It is this mixture of truth
If you've been around the design and craft blogosphere in the last five years, you've probably seen Bryan Nash Gill's "Woodcut" series, where the artist makes large-scale relief prints from crosscut sections of actual tree trunks and limbs.
Gill is about to release his first book of prints,
Move over paint swatch fan decks... Tauba Auberbach has designed a book featuring, supposedly, every single color possible, ever.
Many a song has been written about "the road." From bluesmaster Robert Johnson's Faustian deal with the devil at the crossroads to a good twenty-five percent of the Bob Dylan and Paul Simon songs in the sixties, many tunes memorialize specific places, or the journey along them.
English design firm Dorothy collected 390 song titles and organized them into a singular, incredible road map.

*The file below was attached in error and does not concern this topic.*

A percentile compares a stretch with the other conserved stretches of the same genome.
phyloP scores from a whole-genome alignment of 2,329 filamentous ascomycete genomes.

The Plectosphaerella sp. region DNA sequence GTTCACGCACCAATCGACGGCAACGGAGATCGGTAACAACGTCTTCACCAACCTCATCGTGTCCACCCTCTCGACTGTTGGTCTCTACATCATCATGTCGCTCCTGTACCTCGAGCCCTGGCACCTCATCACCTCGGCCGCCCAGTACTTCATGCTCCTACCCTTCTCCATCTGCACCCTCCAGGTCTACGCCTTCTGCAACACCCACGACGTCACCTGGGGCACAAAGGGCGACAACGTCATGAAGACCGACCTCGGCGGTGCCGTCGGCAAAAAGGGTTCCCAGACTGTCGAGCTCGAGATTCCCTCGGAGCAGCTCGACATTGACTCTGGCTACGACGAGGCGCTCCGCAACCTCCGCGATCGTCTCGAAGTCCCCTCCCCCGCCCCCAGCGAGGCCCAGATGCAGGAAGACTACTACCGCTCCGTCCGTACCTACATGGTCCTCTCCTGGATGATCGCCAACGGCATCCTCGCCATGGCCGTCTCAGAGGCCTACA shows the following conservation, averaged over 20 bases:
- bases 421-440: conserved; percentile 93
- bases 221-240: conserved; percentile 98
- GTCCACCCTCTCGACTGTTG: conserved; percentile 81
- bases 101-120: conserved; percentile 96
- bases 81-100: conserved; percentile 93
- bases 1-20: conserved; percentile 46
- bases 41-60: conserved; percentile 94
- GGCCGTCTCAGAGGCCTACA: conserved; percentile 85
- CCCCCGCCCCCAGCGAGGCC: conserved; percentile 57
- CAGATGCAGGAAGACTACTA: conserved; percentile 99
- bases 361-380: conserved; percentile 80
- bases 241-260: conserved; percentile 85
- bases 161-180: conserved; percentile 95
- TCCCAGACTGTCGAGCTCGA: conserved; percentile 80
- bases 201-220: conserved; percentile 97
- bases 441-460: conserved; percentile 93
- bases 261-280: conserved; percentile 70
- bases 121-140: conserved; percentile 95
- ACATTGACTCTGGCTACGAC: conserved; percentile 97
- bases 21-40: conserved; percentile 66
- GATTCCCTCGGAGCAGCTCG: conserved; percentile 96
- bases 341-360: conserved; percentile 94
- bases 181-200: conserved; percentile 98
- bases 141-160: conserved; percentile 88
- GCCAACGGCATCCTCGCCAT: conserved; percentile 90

There are few, if any, movies that I have seen more than The Big Lebowski. Seriously, it was basically played on a loop all four years I was in college. For me, it's really the defining film of my generation. Or at least my coming of age years.
Etsy seller Visual Etiquette has created an expansive series of prints based on quotes and scenes from the movie that will "really tie your room together".
Using well-chosen and hand-sized type to convey cartographic relationships has been quite the trend over the last few years. I believe ORK posters were the front runners, and their work continues to be amazing.
But I love this fresh, reduced approach from Orange & Park.